Table 4 Genes called up in 2xX4x and 2xX6x, not up in 4xX2x and 6xX2x.

Genes associated with large/overproliferating seeds

There were 114 genes called up in 2xX4x but not up in crosses generating maternal excess (Additional file 5 table S5, S5.1). More than half (62) were also up in 2xX6x (Table 4), and all but ten of these were likewise overexpressed in fis1X2x. This underlines the similarities in transcription profiles not only between interploidy crosses generating different degrees of paternal excess, but between these and fis1 mutant seeds. Ninety-five genes were up in 2xX6x and fis1X2x but not 4xX2x and 6xX2x (Additional file 5 table S5, S5.2), of which 43 were not also up in 2xX4x, and therefore associated with an extreme paternal excess phenotype. Finally there were 158 genes called down in 4xX2x but not down in 2xX4x and 2xX6x (Additional file 5 table S5, S5.3), including 52 also down in 6xX2x, and 32 down in 4xX2x, 6xX2x, and msi1. Twelve genes were up in 2xX4x, 2xX6x, and fis1X2x and also down in 4xX2x and 6xX2x (Table 4), indicating especially strong positive association with seed growth.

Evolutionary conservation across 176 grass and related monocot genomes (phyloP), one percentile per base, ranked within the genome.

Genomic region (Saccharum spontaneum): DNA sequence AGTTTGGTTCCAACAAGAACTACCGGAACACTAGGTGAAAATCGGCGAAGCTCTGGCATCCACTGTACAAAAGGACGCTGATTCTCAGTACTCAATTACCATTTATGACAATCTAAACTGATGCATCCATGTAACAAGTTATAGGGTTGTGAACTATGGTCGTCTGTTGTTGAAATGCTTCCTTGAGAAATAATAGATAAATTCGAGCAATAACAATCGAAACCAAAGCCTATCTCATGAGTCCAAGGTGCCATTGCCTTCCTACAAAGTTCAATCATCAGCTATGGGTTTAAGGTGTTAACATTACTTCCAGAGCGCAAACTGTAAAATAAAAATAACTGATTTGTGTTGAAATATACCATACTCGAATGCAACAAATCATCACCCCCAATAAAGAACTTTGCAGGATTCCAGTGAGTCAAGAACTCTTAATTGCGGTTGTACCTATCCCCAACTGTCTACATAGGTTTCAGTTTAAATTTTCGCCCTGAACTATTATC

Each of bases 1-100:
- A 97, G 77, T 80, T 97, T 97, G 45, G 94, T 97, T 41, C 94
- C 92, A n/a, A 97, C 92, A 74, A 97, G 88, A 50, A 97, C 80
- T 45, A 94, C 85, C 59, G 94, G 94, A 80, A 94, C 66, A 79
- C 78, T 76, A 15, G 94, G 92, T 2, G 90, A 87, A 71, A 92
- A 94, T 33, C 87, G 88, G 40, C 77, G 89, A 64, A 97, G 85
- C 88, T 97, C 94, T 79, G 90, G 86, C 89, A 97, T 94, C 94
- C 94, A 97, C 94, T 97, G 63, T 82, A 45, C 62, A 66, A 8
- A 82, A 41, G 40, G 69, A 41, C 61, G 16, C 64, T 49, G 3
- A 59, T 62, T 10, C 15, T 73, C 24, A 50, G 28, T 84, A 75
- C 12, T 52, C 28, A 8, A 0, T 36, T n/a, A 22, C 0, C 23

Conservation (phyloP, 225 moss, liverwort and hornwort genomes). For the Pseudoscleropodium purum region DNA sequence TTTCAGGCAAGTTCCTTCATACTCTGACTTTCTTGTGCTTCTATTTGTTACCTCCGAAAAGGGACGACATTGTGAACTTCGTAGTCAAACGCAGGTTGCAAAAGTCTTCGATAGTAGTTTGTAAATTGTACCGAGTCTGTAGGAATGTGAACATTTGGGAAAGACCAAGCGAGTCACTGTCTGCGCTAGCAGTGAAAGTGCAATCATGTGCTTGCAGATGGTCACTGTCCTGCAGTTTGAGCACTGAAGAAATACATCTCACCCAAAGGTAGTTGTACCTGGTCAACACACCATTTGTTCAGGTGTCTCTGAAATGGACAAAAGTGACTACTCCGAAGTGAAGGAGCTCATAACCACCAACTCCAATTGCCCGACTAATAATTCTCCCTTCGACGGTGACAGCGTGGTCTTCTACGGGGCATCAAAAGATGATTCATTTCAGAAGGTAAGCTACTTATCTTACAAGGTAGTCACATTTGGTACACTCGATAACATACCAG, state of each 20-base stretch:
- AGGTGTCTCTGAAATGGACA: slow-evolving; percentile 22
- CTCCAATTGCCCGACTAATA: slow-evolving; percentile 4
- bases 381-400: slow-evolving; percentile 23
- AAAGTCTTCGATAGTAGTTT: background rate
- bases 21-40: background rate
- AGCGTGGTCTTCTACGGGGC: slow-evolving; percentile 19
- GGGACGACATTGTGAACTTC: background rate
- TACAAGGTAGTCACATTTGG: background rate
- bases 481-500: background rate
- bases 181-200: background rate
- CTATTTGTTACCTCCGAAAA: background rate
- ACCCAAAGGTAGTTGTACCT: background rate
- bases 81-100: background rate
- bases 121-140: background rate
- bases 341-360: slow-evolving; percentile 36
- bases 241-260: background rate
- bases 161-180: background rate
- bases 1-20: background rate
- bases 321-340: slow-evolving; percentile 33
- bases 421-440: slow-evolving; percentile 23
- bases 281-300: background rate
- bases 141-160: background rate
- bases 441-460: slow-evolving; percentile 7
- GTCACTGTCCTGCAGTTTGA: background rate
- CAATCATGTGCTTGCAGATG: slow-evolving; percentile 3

Transcription factors